Published Jan 01, 2006A major block fire in Halifax on February 26 left about 20 people homeless, most of them artists and musicians who lost everything in the fire. Smoke damage effected a nearby rehearsal hall as well.
"There were some roofers working with torches, and it seems that they set the place on fire," explains musician Al Tuck, who was at a friend's house with his Guild guitar at the time. "Everyone else lost all their belongings. One fellow lost a lot of bagpipes. He was a really good player who would practice on the roof in the summer. He lost a precious, 100-year-old set of family heirloom bagpipes. There were also some visual artists who lost their work, although some slides and photographs were rescued from the rubble. I lost any recordings I had, including early recordings that I had plans to re-release."
Several benefit shows took place all through March, not just in Halifax but surrounding communities as well. "I played a benefit show in Chester, which is a town nearby," says Tuck. "There were pictures of my house on fire all over the bar, which was a little strange. That same night at the Marquee there were a dozen bands playing a benefit, and people have come out of the woodwork for it.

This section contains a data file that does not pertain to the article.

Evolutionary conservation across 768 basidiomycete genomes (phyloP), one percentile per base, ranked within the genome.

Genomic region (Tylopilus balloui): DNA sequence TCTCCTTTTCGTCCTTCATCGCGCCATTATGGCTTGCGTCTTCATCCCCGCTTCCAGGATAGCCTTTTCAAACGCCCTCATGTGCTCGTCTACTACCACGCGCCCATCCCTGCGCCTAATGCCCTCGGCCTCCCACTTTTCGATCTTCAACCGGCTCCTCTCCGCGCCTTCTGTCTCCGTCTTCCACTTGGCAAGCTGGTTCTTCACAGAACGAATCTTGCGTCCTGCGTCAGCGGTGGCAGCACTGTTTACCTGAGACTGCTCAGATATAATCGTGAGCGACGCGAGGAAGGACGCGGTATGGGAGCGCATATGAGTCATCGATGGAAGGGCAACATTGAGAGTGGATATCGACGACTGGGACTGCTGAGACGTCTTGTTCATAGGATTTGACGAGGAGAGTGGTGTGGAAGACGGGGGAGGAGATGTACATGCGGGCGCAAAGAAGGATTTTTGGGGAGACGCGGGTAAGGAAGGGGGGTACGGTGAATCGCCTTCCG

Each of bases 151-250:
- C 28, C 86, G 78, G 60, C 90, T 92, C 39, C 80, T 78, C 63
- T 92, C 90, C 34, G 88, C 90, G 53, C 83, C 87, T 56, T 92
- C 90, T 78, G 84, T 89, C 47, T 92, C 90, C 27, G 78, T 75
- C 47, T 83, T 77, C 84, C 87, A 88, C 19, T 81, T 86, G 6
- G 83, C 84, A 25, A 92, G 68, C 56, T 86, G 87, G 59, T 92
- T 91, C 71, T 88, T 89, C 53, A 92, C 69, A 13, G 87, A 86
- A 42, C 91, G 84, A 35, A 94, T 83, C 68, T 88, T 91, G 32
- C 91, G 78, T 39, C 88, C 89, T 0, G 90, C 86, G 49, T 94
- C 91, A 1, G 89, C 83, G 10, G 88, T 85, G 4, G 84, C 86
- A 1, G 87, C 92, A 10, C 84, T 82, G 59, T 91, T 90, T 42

"My roommate Gordie Roach, a country and western singer, lost all his stuff in a fire two years ago," Tuck continues. "I don't know how many people were effected by it, but nothing like this [show of support] happened last time. Maybe this was a more noticeable fire, because it took a big chunk out of the street and I'm sure most people knew somebody involved. Nobody had insurance technically, but it seems like we have it socially."
Tuck says he didn't know his neighbours that well before the fire. "But I'd like to hang out with the other burnt-out people, because we have nothing in common. Get it? Nothing is what we have in common."